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For millions of office workers, bad lighting is a fact of life

Understanding of how light affects people and the willingness to invest in the right solution.
Article7Millions of people go to work everyday under office lighting that they don't like, and that impedes their productivity and wellbeing. But this can be so easily avoided with just a little understanding of how light affects people and the willingness to invest in the right solution.

In a recent survey conducted across 17 countries by polling company Ipsos, a quarter of people said they were unhappy with the lighting in their offices. Another study by Zumtobel Lighting and the Fraunhofer Institute for Industrial Engineering found that four out of five workers had little or no control over their lighting – even though this was one of the most important factors affecting how satisfied people were with their working environment.

The fact that so many employees dislike their lighting is worrying enough in itself, but a wealth of evidence shows that it also has a very real impact on people’s health and wellbeing – and therefore how well they perform at work. A number of studies have shown that people who like the lighting in their workplace are more satisfied with their jobs, less likely to take time off sick, and more productive. 

In fact, employers the world over are waking up to the huge impact that the office environment has on the health and productivity of their people, and lighting is a key part of that picture. So why does bad lighting persist? One reason is that employers don’t realise how bad it is – or that it matters. It’s only in recent years that scientists have really understood how light influences the body, however most of the guidelines for lighting offices were developed before such effects were known. As a result they have focused mainly on whether people could see well enough, and not on whether the light kept them comfortable and alert.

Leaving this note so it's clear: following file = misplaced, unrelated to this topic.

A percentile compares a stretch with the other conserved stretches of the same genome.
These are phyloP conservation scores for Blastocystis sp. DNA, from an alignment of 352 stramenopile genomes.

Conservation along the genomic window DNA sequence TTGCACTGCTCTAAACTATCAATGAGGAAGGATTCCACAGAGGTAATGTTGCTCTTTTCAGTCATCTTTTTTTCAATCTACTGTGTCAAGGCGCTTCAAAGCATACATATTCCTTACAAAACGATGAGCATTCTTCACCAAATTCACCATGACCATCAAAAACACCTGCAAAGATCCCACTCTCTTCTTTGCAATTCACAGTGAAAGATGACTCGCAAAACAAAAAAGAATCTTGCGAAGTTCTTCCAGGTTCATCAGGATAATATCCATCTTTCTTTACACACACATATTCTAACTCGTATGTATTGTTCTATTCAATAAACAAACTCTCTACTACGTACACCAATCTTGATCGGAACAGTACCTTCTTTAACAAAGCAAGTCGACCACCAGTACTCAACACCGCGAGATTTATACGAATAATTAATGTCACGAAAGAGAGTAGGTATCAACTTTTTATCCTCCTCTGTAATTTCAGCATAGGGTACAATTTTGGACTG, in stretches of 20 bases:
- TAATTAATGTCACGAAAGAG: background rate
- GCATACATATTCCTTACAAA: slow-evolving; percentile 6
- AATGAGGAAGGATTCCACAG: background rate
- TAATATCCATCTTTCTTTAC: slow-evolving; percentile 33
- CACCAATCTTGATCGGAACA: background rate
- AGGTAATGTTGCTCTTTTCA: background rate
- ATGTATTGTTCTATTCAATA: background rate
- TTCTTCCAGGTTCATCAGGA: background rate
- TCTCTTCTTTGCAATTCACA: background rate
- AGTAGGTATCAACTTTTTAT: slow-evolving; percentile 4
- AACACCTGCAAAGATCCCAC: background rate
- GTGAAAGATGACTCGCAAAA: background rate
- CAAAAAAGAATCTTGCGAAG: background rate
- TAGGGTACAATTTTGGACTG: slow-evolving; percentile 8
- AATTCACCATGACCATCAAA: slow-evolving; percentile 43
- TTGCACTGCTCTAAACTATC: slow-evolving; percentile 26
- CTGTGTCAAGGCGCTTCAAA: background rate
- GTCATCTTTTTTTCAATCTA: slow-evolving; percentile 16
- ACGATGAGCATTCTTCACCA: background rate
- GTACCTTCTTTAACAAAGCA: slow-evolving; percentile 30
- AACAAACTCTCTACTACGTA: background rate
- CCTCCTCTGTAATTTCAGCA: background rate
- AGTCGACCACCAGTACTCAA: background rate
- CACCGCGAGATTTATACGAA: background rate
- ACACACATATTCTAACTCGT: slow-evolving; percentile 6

In some cases the guidelines may even have made problems worse – for years it has been recommended that offices be lit with high levels of horizontal illuminance (to light desks), and low levels of vertical illuminance, to avoid glare on computer screens. The unintended consequence was to limit the amount of light getting to people’s eyes, making it harder to stay alert. The result? Gloomy offices and drowsy workers. It’s an example of lighting that focused only on the task at hand, without considering people themselves and the office environment. To create a healthy, comfortable atmosphere, office lighting design should take into account three key considerations: task, space and face.

For an employer, the cost of upgrading lights pales in comparison to the cost of employing people, so better lighting can easily pay for itself. If
lighting makes staff just a tiny bit more productive, take a little less time of sick, or make slightly fewer mistakes, then it’s a wise investment - and evidence about lighting’s effect on performance at work suggests it is possible for lighting users to make such improvements.

All that’s needed is for businesses to assess their lighting not by how much light the fittings emit and how much electricity they use, but by the working environment they create.